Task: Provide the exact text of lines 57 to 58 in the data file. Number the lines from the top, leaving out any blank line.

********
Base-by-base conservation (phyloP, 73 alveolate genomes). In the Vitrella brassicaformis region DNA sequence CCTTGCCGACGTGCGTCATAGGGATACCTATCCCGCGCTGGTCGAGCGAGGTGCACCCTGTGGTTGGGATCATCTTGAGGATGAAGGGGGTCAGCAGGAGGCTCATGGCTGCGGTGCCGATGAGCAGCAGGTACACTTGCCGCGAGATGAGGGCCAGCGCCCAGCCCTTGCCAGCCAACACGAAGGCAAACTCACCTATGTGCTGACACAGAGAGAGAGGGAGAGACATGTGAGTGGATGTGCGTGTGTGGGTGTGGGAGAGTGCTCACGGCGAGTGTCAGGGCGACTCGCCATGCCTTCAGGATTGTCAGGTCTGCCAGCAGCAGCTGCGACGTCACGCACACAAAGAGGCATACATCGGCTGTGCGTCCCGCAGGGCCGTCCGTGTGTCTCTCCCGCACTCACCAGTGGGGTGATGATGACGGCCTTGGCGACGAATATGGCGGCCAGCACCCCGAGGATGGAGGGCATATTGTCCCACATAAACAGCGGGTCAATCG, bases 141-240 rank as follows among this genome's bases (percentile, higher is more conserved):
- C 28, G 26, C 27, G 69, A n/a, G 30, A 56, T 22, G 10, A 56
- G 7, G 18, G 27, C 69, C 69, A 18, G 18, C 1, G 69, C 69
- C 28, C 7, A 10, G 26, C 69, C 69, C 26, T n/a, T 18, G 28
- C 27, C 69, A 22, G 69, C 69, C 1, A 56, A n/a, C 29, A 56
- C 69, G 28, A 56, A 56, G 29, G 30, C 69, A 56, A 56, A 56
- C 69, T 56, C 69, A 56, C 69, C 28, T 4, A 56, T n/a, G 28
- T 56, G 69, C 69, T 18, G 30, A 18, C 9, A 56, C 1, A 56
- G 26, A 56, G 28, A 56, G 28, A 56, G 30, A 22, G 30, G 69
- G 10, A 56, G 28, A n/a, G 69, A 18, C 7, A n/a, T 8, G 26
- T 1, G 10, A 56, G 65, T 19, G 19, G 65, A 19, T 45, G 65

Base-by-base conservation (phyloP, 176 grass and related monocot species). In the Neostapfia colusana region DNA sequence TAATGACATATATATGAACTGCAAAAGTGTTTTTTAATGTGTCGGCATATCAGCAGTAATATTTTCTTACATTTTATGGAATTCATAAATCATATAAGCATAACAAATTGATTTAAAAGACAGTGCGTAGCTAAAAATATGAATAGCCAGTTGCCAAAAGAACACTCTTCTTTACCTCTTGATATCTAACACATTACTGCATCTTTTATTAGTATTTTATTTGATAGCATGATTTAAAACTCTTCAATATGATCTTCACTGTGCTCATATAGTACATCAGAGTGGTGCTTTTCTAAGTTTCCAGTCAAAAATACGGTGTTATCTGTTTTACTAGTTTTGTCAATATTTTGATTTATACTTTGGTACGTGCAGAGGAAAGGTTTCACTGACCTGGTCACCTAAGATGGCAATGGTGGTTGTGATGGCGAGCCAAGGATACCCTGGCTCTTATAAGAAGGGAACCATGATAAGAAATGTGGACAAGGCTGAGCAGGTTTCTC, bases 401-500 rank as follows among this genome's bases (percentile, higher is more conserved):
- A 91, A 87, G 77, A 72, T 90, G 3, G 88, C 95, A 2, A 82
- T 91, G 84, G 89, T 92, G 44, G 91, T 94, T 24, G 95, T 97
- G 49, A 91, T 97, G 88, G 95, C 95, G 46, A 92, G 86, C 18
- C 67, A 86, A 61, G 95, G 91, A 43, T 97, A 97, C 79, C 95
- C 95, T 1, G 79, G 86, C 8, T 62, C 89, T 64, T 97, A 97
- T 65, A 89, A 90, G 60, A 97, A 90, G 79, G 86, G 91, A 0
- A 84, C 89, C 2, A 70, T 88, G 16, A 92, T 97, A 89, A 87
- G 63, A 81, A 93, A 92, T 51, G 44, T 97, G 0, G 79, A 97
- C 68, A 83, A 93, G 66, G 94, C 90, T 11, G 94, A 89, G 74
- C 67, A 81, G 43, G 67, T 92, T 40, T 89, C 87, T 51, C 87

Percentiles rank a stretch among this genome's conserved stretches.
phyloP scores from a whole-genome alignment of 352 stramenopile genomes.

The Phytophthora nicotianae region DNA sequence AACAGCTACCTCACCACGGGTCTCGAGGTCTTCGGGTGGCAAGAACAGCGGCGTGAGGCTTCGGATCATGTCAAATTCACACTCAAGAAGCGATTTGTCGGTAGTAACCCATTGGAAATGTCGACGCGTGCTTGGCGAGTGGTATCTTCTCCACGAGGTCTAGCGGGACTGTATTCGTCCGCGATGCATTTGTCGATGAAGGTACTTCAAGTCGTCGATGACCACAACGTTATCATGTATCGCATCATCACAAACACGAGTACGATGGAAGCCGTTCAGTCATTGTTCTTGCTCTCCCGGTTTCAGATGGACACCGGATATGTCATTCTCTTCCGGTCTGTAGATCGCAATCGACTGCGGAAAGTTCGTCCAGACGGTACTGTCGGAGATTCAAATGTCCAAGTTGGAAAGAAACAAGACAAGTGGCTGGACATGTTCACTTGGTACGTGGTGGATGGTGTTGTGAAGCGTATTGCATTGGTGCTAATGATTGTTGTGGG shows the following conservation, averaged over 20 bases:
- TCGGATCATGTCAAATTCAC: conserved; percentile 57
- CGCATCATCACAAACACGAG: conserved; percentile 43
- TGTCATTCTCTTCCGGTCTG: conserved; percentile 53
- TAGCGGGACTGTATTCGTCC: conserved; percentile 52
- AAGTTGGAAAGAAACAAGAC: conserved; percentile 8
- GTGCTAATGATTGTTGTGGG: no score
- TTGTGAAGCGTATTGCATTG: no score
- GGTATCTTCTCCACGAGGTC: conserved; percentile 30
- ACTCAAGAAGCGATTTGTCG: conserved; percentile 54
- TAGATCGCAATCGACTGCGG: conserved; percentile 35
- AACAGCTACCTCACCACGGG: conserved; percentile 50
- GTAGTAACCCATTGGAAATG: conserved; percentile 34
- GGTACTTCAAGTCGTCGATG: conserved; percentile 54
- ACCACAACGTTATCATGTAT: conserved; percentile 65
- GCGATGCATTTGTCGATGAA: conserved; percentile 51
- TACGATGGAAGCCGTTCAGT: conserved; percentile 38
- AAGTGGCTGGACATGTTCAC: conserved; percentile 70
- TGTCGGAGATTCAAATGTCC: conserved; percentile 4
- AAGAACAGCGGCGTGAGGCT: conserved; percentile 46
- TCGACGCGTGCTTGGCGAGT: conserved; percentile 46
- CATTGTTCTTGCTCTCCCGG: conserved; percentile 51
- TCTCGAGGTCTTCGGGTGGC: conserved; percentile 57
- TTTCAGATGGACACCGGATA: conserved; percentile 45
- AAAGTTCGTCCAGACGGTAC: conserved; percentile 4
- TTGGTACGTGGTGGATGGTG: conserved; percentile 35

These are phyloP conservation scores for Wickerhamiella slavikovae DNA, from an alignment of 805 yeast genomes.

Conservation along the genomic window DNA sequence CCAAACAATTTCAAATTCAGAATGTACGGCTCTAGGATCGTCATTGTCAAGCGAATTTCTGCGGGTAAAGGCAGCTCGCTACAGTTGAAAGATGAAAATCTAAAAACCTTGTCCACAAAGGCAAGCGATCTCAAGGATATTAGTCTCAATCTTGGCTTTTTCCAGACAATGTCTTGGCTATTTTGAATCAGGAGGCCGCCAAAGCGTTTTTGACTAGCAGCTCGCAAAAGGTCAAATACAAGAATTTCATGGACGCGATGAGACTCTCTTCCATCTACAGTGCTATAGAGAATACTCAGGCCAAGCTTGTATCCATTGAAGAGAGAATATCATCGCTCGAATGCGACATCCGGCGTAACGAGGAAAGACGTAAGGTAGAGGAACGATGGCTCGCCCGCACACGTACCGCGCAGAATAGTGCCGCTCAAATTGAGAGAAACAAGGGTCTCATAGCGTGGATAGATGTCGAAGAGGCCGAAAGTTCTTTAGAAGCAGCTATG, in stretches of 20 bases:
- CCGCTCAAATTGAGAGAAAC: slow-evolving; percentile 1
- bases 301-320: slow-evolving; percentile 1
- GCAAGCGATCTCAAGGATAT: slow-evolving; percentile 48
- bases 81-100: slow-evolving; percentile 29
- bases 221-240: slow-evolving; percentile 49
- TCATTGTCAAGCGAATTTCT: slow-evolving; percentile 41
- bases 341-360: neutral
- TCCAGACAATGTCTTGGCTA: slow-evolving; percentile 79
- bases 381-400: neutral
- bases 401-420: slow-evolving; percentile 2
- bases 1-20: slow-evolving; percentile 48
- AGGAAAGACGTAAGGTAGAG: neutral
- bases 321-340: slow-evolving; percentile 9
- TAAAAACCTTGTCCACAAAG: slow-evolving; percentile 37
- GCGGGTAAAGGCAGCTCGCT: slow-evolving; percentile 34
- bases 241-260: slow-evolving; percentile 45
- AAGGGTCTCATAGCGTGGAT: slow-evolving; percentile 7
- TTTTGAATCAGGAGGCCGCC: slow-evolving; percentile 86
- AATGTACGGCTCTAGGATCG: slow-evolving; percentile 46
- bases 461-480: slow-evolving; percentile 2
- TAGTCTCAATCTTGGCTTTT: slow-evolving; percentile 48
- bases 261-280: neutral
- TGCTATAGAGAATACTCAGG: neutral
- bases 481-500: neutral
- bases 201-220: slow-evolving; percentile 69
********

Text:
- bases 221-240: slow-evolving; percentile 49
- TCATTGTCAAGCGAATTTCT: slow-evolving; percentile 41